• Fuel Pressure Gauge: This tool enables you to safely and accurately measure the fuel pressure in the fuel system. The Chevy Express (GMC Savana) vans come equipped with a fuel pressure test port that makes testing the fuel pressure a breeze.
  • A Compression Gauge: A compression gauge allows you to measure the compression pressure in each cylinder of the engine.
  • Basic Hand Tools: Having a set of basic hand tools (socket and ratchet set, wrench set, screwdriver set, multimeter, etc.) on hand will greatly facilitate your ability to diagnose and repair the engine no-start problem.

Most if not all of these tools can be purchased online for relatively cheap prices, but it's important that you avoid cheap knock-off tools. Buying a known automotive tool brand will ensure a quality tool that'll give you an accurate and reliable result and that'll last more than one use.

It's All A Process Of Elimination

The most important thing to remember, when diagnosing (and resolving) your van's engine no-start issue is the importance of compression (air), fuel, and spark in the engine starting process. This knowledge will provide you a framework for your troubleshooting efforts, helping you focus on the essential components and systems that need to be checked and tested.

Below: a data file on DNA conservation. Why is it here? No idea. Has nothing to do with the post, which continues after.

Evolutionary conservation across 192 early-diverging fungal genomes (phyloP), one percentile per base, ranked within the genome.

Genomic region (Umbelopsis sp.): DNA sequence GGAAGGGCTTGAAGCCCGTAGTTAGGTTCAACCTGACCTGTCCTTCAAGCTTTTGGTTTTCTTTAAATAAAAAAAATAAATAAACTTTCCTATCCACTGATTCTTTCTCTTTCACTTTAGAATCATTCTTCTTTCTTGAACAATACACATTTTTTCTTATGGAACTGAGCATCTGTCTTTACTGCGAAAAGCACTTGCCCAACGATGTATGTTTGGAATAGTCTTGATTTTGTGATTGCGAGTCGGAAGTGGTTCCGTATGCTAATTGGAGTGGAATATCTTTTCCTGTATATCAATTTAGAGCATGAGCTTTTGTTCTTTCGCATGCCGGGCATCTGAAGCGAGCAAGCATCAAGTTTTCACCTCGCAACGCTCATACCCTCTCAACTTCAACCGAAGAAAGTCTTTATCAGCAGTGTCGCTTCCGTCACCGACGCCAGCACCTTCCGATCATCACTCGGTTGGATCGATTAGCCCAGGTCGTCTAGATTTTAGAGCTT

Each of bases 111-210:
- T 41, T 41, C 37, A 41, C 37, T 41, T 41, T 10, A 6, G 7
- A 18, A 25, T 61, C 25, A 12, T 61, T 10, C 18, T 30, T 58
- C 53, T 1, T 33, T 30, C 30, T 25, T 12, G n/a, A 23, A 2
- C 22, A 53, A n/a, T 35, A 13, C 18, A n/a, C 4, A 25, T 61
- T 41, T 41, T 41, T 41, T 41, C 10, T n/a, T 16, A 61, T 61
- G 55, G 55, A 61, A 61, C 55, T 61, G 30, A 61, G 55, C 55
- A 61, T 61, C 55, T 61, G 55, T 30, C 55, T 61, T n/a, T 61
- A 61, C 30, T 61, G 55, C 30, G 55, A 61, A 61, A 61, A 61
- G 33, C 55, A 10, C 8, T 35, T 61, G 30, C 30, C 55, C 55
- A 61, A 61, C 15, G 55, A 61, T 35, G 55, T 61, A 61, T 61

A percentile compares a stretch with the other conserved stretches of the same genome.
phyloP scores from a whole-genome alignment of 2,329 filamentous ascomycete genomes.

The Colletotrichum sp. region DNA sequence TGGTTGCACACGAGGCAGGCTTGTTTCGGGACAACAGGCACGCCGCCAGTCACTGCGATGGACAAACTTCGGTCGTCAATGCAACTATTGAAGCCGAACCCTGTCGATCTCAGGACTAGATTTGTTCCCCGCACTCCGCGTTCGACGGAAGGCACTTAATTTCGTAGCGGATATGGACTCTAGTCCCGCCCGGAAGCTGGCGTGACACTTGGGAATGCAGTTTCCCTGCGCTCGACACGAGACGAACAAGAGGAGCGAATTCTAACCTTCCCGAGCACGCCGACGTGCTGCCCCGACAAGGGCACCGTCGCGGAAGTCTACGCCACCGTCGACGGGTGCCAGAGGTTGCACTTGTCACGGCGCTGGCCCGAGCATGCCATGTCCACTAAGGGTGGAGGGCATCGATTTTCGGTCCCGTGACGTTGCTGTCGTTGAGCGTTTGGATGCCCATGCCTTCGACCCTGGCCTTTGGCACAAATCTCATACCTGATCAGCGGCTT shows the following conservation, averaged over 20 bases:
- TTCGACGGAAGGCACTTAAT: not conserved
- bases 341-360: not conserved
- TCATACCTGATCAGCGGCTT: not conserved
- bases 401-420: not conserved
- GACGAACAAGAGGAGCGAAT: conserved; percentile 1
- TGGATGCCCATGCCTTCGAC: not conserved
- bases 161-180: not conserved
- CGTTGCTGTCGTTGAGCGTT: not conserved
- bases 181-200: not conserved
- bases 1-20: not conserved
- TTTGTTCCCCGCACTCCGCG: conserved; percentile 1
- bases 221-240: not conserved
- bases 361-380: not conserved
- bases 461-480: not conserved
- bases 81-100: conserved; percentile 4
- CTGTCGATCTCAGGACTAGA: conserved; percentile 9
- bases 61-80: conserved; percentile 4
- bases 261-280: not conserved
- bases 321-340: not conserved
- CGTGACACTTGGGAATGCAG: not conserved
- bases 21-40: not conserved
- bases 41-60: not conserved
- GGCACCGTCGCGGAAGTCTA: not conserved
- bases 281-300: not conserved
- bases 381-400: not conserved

By systematically testing and eliminating potential ignition and fuel system components and internal engine issues that when they fail can cause a no-start condition, you can effectively diagnose the problem and take appropriate corrective action to get the engine running again.

While diagnosing an engine no-start problem may require patience and persistence (not to mention buying some tool you many not currently have in your tool box), taking a methodical diagnostic approach is essential for ensuring you find the exact cause of the issue and avoid wasting time and money (replacing components that don't solve the issue).

More Chevy Express/GMC Savana Articles And Tutorials

You can find a complete list of articles and diagnostic tutorials for the V8 Chevy Express and GMC Savana here:

Here's a sample of the tutorials you'll find in the index:

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Chevrolet Vehicles:

  • Express 1500 Van 5.3L
    • 2003, 2004, 2005, 2006, 2007, 2008, 2009, 2010, 2011, 2012, 2013
  • Express 2500 Van 4.8L, 5.3L, 6.0L
    • 2003, 2004, 2005, 2006, 2007, 2008, 2009, 2010, 2011, 2012, 2013
  • Express 3500 Van 4.8L, 6.0L
    • 2003, 2004, 2005, 2006, 2007, 2008, 2009, 2010, 2011, 2012, 2013

GMC Vehicles:

  • Savana 1500 Van 5.3L
    • 2003, 2004, 2005, 2006, 2007, 2008, 2009, 2010, 2011, 2012, 2013
  • Savana 2500 Van 4.8L, 5.3L, 6.0L
    • 2003, 2004, 2005, 2006, 2007, 2008, 2009, 2010, 2011, 2012, 2013
  • Savana 3500 Van 4.8L, 6.0L
    • 2003, 2004, 2005, 2006, 2007, 2008, 2009, 2010, 2011, 2012, 2013